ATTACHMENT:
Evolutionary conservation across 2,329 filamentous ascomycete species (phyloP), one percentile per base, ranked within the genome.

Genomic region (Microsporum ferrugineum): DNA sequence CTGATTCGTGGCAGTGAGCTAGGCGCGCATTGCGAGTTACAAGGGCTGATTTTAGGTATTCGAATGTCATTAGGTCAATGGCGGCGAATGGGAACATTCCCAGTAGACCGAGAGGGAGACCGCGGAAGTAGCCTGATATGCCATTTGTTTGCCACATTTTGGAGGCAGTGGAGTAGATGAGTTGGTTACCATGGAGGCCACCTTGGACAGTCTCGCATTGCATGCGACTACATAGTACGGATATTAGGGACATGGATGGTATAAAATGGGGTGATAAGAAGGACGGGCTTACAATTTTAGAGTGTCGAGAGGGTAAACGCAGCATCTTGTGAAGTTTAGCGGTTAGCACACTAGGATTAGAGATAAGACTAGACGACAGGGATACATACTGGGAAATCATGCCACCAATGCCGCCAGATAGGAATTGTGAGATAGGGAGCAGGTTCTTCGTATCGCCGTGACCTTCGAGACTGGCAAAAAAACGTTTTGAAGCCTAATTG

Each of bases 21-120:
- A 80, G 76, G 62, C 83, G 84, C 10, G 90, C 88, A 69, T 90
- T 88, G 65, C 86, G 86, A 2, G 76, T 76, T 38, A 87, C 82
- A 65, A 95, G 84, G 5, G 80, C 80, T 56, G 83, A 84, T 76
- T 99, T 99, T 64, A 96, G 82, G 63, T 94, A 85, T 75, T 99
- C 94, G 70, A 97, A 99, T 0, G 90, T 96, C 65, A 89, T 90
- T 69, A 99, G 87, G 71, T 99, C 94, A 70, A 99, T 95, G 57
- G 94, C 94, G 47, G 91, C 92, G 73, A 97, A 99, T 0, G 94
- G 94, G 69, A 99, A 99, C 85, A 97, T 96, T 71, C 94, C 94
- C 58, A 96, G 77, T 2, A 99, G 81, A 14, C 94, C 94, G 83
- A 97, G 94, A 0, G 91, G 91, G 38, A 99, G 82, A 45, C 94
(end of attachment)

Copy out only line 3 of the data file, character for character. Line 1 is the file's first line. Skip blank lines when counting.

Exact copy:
Each of bases 21-120: